Hello Everyone! So I probably didn’t think this through when I was planning for my recipes for the month of March. As I’ve said many times before, yes we are definitely in the middle of summer right now here in the Philippines, and having a warm Apple Cake just doesn’t seem to fit with the temperatures that we’re currently experiencing this summer.
Not to worry though, when I caught on with the dishes that I’ve been cooking for this month, I went back and had to change some of my recipes for next month. I won’t reveal it to you guys yet so you’ll just have to wait for next Wednesday for it!
Nonetheless, you can have this Chunky Apple Cake with some ice cream for a cooling element. I would’ve much preferred a simple vanilla ice cream but I had come cookies and cream flavoured ice cream sitting in the freezer that I could use to go with my cake.
I skipped the butterscotch sauce for this recipe as I still had some leftover apple pie filling sitting in the fridge from when I made my Apple Danish recipe. I used that instead to drizzle over the cakes. In addition, I also used the leftover crumb topping from that recipe to top my cake for another layer of texture.
Before we jump onto the recipe, do check out the original over on Taste of Home. Also, please read some very important comments below after the recipe before the end of tonight’s post!
PREP TIME 15 MINS | COOKING TIME 40 MINS | SERVES 6-8
For the chunky apple cake
- 110g unsalted butter, softened
- 2 cups plain flour
- 2 cups white granulated sugar
- 2 large free-range eggs
- 2 medium-sized (or 1 large) Red Delicious Apples, peeled and chopped
- 1 & 1/2 tsp ground cinnamon
- 1 tsp ground nutmeg
- 1/2 tsp baking soda
- 1/2 tsp salt
- 1/2 tsp vanilla extract
For the butterscotch sauce
- 57g unsalted butter
- 1/2 cup brown sugar
- 1/2 cup whipping cream
- Chunky Apple Cake: Preheat oven to 180C (350F or gas mark 4). Grease a 13in x 9in baking dish with a bit of butter and set aside.
- Combine the plain flour, cinnamon, nutmeg, salt and baking soda in a small bowl. Mix well and set aside.
- In a large mixing bowl, cream the butter, white sugar, and vanilla extract. Add the eggs one at a time, beating well after each addition.
- Gradually add the flour mixture to the creamed mixture and mix well. The batter will be stiff. Stir in the apples until well combined. Spread the mixture onto the prepared baking dish and (optional) top the batter with the crumb topping.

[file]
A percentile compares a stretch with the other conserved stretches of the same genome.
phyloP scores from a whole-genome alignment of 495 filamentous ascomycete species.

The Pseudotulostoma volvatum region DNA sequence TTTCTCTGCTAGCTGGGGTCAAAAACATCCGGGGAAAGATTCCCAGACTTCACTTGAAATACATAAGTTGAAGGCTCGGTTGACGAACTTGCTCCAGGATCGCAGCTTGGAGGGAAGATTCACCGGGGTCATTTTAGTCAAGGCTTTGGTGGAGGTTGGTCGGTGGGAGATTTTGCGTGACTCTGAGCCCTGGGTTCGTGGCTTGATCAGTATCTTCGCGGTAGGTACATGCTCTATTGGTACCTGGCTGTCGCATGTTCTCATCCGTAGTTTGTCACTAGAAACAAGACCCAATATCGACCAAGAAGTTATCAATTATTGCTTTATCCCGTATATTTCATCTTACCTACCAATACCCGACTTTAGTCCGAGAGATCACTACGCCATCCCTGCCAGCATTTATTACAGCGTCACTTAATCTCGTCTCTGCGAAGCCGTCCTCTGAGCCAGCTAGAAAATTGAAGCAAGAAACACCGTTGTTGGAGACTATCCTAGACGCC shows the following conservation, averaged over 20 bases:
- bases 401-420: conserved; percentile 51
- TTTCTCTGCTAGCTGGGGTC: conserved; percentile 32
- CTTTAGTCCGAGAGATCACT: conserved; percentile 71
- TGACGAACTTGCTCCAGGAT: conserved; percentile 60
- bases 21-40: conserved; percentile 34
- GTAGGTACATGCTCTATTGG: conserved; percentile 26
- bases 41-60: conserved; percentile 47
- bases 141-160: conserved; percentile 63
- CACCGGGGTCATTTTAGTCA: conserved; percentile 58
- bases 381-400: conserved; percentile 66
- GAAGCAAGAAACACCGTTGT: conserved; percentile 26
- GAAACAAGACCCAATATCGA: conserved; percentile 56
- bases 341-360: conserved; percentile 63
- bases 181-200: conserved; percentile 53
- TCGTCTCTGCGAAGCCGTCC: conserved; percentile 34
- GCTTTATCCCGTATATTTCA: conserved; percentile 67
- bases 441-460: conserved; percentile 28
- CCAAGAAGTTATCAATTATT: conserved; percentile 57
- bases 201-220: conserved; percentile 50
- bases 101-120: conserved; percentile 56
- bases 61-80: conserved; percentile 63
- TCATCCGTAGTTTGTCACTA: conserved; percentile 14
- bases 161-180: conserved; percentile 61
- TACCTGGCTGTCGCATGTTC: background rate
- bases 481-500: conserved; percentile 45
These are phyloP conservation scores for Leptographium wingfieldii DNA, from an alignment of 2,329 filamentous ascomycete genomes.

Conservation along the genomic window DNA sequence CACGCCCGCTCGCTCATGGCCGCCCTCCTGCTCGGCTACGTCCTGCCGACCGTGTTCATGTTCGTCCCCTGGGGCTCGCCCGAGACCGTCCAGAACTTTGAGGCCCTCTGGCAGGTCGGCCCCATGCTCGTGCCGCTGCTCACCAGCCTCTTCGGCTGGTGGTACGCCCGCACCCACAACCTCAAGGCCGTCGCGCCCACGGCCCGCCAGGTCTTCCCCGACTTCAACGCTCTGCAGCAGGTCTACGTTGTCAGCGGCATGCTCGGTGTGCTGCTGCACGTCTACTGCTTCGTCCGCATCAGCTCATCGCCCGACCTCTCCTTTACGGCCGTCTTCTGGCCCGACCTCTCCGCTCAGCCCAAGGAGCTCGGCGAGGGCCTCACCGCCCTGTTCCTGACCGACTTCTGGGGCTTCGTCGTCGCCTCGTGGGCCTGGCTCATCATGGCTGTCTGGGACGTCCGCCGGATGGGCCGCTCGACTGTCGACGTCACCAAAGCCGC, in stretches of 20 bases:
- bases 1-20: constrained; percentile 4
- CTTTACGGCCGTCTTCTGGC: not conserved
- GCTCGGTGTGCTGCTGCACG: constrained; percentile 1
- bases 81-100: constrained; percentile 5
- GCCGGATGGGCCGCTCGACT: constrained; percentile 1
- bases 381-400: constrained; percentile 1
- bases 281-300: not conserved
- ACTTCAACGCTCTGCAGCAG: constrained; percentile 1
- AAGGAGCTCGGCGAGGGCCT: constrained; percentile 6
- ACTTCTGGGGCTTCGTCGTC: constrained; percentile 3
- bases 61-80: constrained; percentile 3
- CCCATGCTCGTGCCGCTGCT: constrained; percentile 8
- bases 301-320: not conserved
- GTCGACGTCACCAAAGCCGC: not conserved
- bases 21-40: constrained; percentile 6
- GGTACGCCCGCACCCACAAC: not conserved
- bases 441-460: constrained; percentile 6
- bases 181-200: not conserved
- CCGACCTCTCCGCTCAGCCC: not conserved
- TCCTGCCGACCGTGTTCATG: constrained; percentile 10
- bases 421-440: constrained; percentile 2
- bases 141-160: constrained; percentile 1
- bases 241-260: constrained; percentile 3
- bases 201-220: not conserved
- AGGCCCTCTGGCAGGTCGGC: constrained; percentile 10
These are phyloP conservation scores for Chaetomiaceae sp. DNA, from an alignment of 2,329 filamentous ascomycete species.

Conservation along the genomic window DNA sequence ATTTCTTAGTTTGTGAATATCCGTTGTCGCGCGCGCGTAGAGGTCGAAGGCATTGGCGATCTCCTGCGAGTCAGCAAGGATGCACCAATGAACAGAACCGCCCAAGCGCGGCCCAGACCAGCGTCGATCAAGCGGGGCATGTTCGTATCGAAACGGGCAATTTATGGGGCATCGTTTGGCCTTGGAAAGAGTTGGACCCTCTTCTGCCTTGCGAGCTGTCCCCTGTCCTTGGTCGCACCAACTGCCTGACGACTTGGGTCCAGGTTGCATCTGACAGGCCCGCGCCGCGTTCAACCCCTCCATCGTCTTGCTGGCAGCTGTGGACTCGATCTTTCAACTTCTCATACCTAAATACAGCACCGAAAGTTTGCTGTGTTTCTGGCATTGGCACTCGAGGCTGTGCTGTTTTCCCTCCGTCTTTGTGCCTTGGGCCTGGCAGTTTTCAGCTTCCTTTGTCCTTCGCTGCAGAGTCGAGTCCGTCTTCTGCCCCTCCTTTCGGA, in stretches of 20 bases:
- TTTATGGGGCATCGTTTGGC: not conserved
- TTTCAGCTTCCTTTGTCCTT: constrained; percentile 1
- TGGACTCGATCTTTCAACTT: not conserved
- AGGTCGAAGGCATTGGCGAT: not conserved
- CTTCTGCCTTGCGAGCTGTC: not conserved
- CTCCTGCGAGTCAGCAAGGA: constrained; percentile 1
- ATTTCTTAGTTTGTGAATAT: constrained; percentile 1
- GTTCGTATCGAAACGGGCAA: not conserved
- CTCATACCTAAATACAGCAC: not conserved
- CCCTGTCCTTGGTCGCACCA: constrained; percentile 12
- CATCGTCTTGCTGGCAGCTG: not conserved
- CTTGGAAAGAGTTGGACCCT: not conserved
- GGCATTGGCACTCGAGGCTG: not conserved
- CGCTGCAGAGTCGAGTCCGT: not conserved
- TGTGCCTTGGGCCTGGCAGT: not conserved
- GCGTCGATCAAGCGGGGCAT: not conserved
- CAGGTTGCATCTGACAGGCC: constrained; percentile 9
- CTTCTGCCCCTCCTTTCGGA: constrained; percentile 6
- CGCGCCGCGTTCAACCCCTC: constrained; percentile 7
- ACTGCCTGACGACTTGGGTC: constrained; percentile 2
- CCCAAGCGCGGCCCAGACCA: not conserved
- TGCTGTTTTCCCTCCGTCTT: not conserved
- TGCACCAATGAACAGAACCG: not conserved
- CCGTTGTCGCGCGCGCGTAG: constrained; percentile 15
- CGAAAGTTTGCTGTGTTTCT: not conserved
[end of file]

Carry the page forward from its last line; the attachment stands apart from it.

- Bake in the oven for 40-45 minutes or until the top is lightly browned and springs back when lightly touched. Once done, cool for 30 minutes before serving.
- Butterscotch Sauce: Meanwhile, in a small saucepan, combine the brown sugar and butter. Cook over medium heat until the butter has melted. Gradually add the cream and bring to a slow boil, stirring constantly, about 2-3 minutes. Remove from the heat.
- Serving: Once the cake has cooled down, cut them into slices and serve in individual serving plates. Top with the butterscotch sauce and ice cream flavour of your choice. Enjoy!
Now, I’ll be honest, the cake turned out to be quite dry, and you can probably tell from the photographs. Here are several reasons on why your cakes turn out dry and crumbly:
- Using too much flour. When measuring dry ingredients, gently spoon the flour mixture into a measuring cup for dry ingredients and level off with a flat spatula.
- Adding too little shortening/liquid. Measure liquids in a liquid-measuring cup placed on a level surface. Read the liquid measurement at eye level.
- Improperly mixed or undermixed. Careful mixing to evenly distribute the ingredients throughout the cake batter will give it a uniform consistency. Be careful not to overmix once the flour is added as this can cause the cake to be tough.
- Overbeating or using too many egg whites. Egg whites act as a drying agent. Try using less egg whites if you want to avoid a dry cake.
- Too much or too little sugar. Too much sugar can cause a cake to crumble when cut, while too little sugar can make a cake tough. The best cake recipes have a good balance of ingredients.
- Pan too big for the amount of batter. Using a pan that is too big for the amount of batter you have can cause it to overbake and become dry. The pan should be filled from half to three-fourths full.
- Oven temperature too high. If the temperature is to high, your cake could turn out dry. Overbaking could also be a culprit so check your cake for doneness at the lower end of the baking range.
– from Taste of Home.
I’m most definitely guilty of numbers 3, 5 and 6. I probably undermixed my batter as I creamed the butter and sugar by hand instead of using an electrical mixer (because I still have not bought one)! I also most definitely used too little sugar. I halved the portion of sugar because 2 cups scared me a lot. My Mom’s a diabetic, and because of that we’ve grown up in a household where our intolerance to sugar is quite low due to the fact that we don’t have a lot of sweet things lying around the house. When I read 2 cups of sugar from the original recipe, I felt my non-existent (yet) diabetes rise up. In addition, I definitely used a cake pan too big for the amount of batter I had, and thus lead to overbaking since I did not adjust the time it needed to bake in the oven. Silly rookie mistakes.
I did end up with some leftovers, and what my Mom did was steam the cakes the next day for our mid-afternoon snack. The cakes turned out soft and moist, kind of like the texture of a sponge cake.
Anyway, I’ve kept the recipe as is, without adjusting the quantities of sugar just so that I hope for anyone who does try out this recipe, that it won’t be a flop like mine. I’m still posting this recipe anyway for me to learn from it. But to be honest, even one cup of sugar that I used for this recipe was on the verge of being too sweet for me.
– Ally xx